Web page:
A-Level Chemistry is well suited to enquiring minds and those students who like to challenge themselves. The course builds significantly on the content acquired at GCSE and demands the development of skills from all the sciences, such as using analytical techniques to obtain scientific data, using mathematical skills to interpret and analyse data and recalling various chemical methods and reaction conditions to understand how to create synthetic routes.
Learning Chemistry means learning how to be objective and how to reason and solve problems. It helps students to understand current events, including news about petroleum, pollution, the environment and technological advances.
GCSE Additional Science and Core Science at grade B or above or GCSE Biology, Physics and Chemistry at grade B or above. GCSE Maths at grade 5 or above is also required.
During the first year students will learn about: the detailed structure of the atom, why chemicals react in the way they do, how to quantify energy changes that take place during reactions, the principles of organic chemistry and how to perform several types of chemical analysis.
The second year will see students study: physical and energetic chemistry, the chemistry behind fuel cells, the chemistry of transition elements and further organic chemistry and analysis.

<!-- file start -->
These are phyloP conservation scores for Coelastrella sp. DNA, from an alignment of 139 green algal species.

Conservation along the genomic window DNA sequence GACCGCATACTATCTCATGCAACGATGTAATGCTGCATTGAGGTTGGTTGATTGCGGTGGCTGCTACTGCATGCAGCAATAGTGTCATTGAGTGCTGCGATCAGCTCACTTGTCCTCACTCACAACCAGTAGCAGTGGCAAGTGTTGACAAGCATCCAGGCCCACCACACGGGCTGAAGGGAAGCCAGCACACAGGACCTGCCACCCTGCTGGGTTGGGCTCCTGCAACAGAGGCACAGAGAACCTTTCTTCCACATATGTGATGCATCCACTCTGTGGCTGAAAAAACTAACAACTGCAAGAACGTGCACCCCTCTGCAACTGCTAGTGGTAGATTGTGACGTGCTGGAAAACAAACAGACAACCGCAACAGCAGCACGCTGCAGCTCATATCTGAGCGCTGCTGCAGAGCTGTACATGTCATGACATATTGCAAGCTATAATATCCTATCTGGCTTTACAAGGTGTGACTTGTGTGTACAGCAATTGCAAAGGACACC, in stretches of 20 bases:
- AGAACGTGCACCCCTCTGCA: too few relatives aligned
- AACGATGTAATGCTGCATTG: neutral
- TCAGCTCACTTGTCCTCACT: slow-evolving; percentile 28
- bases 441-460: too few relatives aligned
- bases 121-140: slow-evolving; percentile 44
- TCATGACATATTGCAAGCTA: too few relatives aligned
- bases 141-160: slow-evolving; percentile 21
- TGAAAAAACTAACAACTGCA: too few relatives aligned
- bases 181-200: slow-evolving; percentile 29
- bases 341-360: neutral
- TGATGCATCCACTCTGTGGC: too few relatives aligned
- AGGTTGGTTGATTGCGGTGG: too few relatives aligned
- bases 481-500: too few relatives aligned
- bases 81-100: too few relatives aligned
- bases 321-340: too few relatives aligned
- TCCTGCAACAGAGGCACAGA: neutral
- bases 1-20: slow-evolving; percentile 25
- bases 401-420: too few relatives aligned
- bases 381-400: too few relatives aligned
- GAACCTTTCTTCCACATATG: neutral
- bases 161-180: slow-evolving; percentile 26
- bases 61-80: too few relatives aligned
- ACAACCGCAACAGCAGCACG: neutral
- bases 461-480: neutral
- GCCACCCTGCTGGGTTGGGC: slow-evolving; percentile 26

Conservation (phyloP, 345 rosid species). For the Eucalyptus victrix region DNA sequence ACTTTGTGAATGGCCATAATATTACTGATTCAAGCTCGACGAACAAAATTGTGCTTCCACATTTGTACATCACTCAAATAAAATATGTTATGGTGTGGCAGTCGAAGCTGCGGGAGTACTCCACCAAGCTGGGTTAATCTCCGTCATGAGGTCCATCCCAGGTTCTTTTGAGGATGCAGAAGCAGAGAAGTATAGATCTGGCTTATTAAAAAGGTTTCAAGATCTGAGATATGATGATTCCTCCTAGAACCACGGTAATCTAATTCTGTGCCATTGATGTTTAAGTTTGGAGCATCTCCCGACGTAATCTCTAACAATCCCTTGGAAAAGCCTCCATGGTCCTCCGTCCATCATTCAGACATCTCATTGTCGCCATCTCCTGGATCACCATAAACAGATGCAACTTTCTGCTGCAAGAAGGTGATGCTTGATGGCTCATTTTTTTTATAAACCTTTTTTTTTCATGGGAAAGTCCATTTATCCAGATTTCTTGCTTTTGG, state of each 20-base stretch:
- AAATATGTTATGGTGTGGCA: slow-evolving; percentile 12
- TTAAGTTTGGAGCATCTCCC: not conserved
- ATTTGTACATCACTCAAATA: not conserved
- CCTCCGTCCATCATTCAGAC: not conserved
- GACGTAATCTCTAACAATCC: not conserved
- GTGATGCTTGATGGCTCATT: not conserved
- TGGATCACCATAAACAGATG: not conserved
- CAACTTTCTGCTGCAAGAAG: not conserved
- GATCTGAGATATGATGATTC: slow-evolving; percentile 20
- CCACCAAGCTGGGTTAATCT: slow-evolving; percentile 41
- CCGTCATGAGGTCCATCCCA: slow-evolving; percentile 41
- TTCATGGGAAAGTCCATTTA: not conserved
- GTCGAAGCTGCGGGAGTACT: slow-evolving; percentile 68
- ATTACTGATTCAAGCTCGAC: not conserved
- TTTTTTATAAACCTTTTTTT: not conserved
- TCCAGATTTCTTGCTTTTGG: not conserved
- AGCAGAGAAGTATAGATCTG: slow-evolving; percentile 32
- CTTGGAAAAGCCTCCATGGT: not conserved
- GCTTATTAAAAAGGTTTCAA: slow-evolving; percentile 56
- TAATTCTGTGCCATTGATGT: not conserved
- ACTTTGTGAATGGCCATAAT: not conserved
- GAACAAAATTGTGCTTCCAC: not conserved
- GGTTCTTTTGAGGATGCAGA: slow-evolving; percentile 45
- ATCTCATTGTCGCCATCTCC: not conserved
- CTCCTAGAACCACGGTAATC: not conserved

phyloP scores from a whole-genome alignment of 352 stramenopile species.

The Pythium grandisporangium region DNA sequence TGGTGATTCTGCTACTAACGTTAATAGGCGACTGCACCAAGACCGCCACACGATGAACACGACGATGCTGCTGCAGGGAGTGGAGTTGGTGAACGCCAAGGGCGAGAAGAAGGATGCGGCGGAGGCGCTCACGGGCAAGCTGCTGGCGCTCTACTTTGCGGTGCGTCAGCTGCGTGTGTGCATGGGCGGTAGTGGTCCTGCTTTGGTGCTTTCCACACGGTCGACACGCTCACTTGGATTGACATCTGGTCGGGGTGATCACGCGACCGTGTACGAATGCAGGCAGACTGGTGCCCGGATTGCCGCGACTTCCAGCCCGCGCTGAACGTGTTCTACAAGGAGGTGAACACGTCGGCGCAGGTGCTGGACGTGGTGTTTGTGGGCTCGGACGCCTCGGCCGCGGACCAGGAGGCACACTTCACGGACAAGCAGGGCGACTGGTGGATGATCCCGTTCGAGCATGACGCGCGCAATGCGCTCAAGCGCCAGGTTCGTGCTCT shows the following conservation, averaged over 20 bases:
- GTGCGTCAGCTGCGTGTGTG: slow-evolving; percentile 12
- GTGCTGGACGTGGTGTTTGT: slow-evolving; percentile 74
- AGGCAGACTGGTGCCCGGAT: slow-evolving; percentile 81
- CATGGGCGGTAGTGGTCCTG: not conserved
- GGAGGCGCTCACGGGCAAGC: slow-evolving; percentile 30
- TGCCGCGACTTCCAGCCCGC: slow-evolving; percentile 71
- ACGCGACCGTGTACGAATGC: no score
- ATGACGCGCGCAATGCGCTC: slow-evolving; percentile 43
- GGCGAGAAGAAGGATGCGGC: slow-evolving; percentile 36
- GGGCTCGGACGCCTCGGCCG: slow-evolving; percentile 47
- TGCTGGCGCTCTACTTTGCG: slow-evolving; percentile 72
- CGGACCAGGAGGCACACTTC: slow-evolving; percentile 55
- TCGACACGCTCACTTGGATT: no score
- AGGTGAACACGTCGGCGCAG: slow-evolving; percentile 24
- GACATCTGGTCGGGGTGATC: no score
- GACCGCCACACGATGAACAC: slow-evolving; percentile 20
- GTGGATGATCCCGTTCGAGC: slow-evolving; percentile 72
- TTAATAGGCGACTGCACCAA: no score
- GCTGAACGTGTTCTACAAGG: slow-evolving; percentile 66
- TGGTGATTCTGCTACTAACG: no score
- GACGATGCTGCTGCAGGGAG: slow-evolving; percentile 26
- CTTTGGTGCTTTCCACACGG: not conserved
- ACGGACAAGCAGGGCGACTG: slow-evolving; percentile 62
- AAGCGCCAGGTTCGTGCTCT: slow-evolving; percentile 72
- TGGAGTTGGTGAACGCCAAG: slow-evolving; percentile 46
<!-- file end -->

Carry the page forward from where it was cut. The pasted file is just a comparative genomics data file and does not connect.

Students will also complete a practical endorsement over the duration of the course, assessing their development and competency in various chemistry practical techniques studied as part of the A-Level course.
For students who have ever wanted to study medicine, whether human or veterinary, then chemistry is an essential area of study required by all major universities. Chemistry opens up a whole range of careers including, but not limited to, dentistry, pharmacy and chemical engineering. However, even if looking for a job in another field, the analytical skills gained through the study of chemistry will make students attractive candidates to employers in areas such as accountancy and law.